Asian Giant Hornet
Asian Giant Hornet
Tags: Terrestrial | EDRR
Identification and Reproduction
- The Asian giant hornet is the world's largest hornet, with noticeably large orange heads and black eyes.
- Queens can be up to 4 cm to 5 cm in length with a wingspan of 4 cm to 7 cm.
- Male and female worker hornets are approximately 3.5 cm in length.
- Other than size the colouration between the queen and workers is the same. The broad head is a light orange, antennae are brown, thorax is mainly black with a orange-black striped abdomen.
- They have a large orange mandible that has a black tooth that is used for digging.
- Asian giant hornets mate during the fall.
- Unlike other hornets, copulation takes place at nest entrances.
- Sex pheromones are also used to initiate male sexual behavior.
- Once a queen exits the nest, a male will seize her in mid-air, causing both of them to fall to the ground.
- Copulation continues for 8 to 45 seconds. Following copulation, the queen finds a place to overwinter.
- After overwintering, the fertilized queen will start her colony in the spring. The initial clutch is around 40 eggs, which will develop into the first generation of workers.
Habitat & Ecology
- They are typically found in low mountains and forested areas.
- Asian giant hornets are absent in plains and higher elevations.
- Their nests are subterranean, created from digging, co-opting cavities dug from small rodents, or using ares near rotting pine roots.
- The depth of their nests ranges between 6 and 60 cm.
- Vespa mandarinia is a primarily insectivorous omnivore.
- Workers take about 40 days to grow from egg to adult form.
- Workers prey mainly on beetles (Coleoptera), but they also will hunt hornworms (Manduca), mantids (Mantodea), and eusocial wasp and bee species.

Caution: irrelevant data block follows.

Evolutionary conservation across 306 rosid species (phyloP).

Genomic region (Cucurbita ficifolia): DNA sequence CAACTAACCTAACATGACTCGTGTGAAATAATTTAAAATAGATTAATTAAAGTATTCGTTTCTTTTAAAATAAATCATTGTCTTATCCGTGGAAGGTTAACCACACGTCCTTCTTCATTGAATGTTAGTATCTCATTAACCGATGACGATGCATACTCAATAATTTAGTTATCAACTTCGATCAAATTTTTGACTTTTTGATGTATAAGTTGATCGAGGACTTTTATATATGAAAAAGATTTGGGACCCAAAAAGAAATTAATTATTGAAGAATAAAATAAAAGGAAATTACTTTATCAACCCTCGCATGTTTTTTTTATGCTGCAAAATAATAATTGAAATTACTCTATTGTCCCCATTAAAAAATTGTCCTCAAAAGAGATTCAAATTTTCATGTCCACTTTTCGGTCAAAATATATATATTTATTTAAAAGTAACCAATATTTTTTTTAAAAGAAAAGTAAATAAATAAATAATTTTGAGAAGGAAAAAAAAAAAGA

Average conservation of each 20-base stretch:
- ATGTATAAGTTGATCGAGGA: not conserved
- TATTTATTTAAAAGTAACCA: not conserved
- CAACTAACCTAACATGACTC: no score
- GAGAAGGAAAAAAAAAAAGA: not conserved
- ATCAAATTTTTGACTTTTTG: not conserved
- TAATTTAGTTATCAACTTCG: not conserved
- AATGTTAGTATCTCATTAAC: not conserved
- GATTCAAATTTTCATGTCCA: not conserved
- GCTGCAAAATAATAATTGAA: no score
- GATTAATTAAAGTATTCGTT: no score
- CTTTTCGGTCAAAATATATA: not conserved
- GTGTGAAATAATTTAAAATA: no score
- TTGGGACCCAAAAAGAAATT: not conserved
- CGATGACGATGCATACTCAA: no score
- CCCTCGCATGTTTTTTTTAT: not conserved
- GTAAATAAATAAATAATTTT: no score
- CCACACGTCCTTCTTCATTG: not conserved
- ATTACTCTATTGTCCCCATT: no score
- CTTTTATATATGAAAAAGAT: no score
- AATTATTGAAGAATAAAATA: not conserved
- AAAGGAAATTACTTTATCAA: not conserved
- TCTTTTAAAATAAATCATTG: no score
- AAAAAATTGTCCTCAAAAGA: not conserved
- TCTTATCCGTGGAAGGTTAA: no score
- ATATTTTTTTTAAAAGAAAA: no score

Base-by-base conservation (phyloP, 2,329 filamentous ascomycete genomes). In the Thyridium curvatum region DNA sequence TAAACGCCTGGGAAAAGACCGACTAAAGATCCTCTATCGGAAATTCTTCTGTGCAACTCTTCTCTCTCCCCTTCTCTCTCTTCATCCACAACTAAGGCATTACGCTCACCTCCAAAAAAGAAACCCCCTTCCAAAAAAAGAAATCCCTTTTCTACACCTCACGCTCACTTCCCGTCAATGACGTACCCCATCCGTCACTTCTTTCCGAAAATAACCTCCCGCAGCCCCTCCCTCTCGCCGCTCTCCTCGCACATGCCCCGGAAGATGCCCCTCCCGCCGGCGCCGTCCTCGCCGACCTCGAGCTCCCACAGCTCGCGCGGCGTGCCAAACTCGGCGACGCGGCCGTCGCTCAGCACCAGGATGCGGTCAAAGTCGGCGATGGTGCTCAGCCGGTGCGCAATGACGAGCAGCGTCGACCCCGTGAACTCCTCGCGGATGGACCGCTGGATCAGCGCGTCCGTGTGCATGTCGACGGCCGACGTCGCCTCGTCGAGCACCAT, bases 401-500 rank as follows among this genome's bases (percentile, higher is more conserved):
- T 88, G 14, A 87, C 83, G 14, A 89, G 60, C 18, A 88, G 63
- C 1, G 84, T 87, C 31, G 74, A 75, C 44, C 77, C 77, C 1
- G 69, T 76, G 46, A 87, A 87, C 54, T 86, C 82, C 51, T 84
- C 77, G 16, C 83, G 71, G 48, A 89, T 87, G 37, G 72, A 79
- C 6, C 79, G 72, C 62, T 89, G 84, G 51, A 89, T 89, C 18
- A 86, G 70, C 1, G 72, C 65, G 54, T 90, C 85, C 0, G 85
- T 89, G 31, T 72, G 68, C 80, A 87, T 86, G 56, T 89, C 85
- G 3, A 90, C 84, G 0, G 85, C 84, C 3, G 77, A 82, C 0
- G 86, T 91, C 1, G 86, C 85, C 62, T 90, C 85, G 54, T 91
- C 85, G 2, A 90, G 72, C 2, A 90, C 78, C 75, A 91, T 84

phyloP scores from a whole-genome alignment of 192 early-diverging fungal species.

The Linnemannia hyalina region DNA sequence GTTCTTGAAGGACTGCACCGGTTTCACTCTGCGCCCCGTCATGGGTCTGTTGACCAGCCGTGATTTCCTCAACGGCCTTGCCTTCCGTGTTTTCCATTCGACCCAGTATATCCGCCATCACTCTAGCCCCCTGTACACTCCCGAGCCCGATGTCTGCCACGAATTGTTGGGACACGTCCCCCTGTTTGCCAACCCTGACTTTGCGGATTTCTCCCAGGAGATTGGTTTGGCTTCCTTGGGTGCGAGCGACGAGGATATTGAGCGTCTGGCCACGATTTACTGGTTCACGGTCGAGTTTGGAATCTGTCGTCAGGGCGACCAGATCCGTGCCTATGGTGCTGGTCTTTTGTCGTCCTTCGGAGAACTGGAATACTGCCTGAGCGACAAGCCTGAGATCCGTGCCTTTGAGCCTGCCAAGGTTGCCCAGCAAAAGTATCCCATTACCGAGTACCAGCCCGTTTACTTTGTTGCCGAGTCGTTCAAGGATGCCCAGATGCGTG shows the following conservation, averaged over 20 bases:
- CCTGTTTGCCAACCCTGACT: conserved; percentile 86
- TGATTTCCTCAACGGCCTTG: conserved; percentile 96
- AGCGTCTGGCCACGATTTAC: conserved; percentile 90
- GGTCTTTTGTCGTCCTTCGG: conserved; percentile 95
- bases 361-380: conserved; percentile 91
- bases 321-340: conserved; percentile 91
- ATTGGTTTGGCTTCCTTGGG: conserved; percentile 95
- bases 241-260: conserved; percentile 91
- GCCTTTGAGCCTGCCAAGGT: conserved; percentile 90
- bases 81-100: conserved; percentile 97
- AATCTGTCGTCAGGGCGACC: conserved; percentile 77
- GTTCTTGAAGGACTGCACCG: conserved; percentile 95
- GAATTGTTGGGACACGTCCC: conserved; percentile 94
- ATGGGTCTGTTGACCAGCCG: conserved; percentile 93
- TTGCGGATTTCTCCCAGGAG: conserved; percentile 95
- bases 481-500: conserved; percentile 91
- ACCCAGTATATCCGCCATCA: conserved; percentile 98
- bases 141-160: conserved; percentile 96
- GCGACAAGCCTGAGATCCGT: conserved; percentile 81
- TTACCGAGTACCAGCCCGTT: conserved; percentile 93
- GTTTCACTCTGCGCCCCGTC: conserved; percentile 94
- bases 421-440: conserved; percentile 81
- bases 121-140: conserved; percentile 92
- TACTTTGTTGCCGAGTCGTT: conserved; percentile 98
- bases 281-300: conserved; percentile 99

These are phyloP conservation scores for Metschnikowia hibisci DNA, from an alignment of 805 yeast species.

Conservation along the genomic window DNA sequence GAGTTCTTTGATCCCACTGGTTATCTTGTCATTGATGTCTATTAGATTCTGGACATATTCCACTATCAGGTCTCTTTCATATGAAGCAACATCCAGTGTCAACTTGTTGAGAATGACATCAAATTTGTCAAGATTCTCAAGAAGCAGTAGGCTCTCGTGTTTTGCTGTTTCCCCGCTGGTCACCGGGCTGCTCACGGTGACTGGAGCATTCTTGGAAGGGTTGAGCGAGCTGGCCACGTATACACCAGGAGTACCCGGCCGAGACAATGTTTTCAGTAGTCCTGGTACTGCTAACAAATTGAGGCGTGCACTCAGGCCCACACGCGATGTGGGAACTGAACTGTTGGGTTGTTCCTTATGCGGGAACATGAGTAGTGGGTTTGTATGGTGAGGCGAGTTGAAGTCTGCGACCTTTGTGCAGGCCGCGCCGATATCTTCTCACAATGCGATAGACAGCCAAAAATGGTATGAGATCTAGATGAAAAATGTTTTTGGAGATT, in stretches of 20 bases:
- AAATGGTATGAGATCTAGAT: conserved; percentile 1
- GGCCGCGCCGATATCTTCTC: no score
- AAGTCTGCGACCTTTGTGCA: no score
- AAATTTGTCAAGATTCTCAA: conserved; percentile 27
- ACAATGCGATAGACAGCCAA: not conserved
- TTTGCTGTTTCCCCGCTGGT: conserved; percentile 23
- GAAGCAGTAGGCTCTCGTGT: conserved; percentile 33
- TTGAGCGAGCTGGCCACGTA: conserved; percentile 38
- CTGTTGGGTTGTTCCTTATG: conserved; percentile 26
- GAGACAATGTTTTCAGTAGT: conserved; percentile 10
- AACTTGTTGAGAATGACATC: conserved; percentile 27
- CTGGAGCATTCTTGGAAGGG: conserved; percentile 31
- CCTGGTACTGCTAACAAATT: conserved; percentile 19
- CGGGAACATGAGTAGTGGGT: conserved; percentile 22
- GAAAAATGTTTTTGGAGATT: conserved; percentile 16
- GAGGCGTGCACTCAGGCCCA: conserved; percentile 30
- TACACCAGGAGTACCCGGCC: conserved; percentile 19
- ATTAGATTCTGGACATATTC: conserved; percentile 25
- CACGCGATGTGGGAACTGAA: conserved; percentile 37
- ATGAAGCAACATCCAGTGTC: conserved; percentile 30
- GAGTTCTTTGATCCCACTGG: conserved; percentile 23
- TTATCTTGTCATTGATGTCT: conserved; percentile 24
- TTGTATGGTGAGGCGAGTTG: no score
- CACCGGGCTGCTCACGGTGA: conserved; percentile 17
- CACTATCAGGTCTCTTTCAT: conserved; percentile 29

- Asian giant hornets display a lot of parental investment. They build nests for their young, which the workers will aggressively defend, and young are fed a fine paste of the prey.
- The Asian giant hornet is classified as a serious honey bee predator.
- In addition to bees they will consume other adult and larval insects.
- Asian giant hornets hunt insects for food and generally are not interested in humans, pets and livestock.
- When their nest is disturbed, they will attack with painful stings, which can be hazardous to people’s health.
- Learn to identify the Asian giant hornet to ensure you are reporting the correct insect.
- Refrain from unneccessarily killing native bees and wasps.
- Currently not in the Fraser Valley - Report all sightings.
For more information the United States Department of Agriculture has released their New Pest Response Guidelines for Vespa mandarinia (Asian giant hornet). Note this is an American resource, Canadian guidelines and regulations may differ. Be sure to carefully read pesticide labels prior to application.
Download BC Ministry of Agriculture's Pest Alert: Asian Giant Hornet here.
For more information on the behaviour and impacts of Vespa mandarinia refer to Animal Diversity Web.
The Native Bee Society of British Columbia provides a good Questions and Answers page about the Asian Giant Hornet here.
Header photo (Kenpei).